JewishEncyclopedia.com

The unedited full-text of the 1906 Jewish Encyclopedia
- Phrase search: "names of god"
- Exclude terms: "names of god" -zerah
- Volume/Page: v9 p419
- Diacritics optional: Ḥanukkah or hanukkah
- Search by Author: altruism author:Hirsch
search tips & recommendations

LERIDA (Catalan, Leyda; Ilerda):

City in Catalonia, which as early as the fourteenth century had an important Jewish community possessed of several privileges. Thus, it was exempted from the general obligation to provide the royal court, during its presence in the city, with beds and the necessaries of life. Again, the Jews of Lerida, at the earnest request of the representatives of the congregation, were not compelled to attend the conversion sermons of Maestre Huesca and other Dominicans. In 1306 the congregation was granted permission by the king to receive into its membership ten Jewish families driven from France. The Shepherd persecutions brought great affliction to the community. Seventy Jews surrendered their possessions to the commander of the city, "so that he might bring them in safety to Aragon; but when they got outside the city he slew them with his sword." Eight years later the Jews had to defend themselves against attacks upon their lives. The hatred of the Christians was a constant source of menace to them. In 1325 the right to prepare Passover cakes was refused to them, so that they had to turn to the king for assistance.

The Jews of Lerida engaged in industry and carried on an extensive commerce; they had one large synagogue and several small ones. In 1269 "Nasi Azday" (Ḥasdai) was appointed as rabbi, whom in the following year the king presented with a building-plot. In 1275 the communal laws ("taḳḳanot") were sanctioned by the king. The ominous year 1391 was for the Jews of Lerida one of great calamity. The massacre occurred there Aug. 13; seventy-eight Jews being killed, while most of the survivors accepted baptism. The neophytes transformed the synagogue into a church under the name "S. Maria del Milagro"; in the fifteenth century it was still almost exclusively attended by neophytes. With 1391 the real "aljama" in Lerida ceased; Jews in scant numbers probably continued to live in the city, enjoying the old privileges, but they no longer constituted a congregation. The city soon felt the decline of the taxes formerly paid by the Jews. In 1410 the city council entered into negotiations with the Jews for the purpose of reimposing part of these taxes; but this led to no result.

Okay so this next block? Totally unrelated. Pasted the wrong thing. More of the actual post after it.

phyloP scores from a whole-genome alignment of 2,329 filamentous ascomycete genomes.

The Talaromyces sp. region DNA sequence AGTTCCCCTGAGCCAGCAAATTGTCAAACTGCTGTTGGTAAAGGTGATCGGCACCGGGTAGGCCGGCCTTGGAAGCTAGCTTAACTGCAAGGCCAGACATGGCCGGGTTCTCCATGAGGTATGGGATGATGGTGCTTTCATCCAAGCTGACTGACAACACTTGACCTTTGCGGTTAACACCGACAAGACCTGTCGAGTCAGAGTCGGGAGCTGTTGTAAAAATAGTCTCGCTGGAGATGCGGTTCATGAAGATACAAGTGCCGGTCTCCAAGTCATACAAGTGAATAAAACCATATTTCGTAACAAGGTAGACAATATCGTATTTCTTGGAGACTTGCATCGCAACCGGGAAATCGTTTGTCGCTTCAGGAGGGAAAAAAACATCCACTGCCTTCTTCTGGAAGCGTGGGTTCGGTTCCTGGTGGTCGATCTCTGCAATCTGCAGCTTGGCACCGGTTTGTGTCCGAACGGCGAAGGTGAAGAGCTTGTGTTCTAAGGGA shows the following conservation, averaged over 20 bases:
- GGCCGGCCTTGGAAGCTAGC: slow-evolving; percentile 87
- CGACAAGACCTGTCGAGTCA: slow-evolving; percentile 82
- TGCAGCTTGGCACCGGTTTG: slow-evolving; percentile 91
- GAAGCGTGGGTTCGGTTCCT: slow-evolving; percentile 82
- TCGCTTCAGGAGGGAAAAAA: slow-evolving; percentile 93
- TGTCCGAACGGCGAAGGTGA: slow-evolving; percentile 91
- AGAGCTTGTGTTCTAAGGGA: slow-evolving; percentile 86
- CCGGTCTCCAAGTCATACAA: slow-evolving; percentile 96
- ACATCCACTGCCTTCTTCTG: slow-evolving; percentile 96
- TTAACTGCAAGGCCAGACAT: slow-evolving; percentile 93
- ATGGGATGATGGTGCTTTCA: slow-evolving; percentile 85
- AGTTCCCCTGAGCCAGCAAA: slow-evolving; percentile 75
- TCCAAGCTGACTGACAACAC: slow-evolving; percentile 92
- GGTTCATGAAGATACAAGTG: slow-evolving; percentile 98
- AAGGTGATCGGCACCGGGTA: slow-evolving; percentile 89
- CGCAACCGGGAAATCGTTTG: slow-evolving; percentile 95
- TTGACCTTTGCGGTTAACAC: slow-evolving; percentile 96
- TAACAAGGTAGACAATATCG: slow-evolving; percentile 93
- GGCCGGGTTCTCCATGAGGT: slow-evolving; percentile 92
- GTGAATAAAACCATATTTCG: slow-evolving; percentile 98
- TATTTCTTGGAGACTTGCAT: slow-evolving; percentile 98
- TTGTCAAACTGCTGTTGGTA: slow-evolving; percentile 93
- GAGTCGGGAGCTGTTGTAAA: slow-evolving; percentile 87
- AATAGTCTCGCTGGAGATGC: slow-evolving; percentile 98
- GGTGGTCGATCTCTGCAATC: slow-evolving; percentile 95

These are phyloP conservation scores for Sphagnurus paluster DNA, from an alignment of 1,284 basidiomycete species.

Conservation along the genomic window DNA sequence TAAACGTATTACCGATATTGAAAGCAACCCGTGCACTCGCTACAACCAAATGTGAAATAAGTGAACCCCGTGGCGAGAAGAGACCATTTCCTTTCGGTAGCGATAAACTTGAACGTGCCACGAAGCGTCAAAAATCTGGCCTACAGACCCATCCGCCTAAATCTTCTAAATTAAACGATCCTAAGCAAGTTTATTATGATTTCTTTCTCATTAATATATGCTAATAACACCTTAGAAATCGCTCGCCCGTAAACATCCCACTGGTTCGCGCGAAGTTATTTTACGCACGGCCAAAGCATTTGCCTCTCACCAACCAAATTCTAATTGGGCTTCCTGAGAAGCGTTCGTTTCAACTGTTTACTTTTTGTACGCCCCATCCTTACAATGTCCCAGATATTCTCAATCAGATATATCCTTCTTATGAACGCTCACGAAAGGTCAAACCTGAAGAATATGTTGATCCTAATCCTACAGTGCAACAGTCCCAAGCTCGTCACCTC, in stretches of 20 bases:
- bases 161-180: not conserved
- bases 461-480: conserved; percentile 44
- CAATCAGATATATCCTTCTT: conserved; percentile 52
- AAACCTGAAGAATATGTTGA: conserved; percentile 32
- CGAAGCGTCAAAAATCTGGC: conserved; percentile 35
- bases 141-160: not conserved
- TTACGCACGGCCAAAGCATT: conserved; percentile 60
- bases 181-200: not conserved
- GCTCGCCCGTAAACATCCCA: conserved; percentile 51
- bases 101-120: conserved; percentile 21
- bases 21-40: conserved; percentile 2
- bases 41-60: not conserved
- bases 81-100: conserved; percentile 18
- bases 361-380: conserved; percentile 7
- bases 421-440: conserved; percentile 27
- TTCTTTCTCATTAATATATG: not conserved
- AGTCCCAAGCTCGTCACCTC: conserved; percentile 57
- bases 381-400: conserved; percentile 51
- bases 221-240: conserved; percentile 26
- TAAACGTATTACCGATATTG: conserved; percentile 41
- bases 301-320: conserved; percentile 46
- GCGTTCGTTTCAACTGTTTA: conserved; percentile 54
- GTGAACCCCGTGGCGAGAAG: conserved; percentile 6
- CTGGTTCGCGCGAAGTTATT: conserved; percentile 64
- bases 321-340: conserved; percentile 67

The poet Joseph bar Sheshet ben Latimi (1308) and the physician Abraham, who, Sept. 12, 1468, performed an operation on King Juan of Aragon for cataract, lived in Lerida.

Bibliography:
  • Joseph ha-Kohen, 'Emek ha-Baka, pp. 60, 67;
  • Rios, Hist. ii. 155, 158, 380, 402, iii. 83;
  • José Pleyan de Porta, Apuntos de Historia de Lerida, Lerida, 1873;
  • Jacobs, Sources, Nos. 756, 941, 1062.
G. M. K.
Images of pages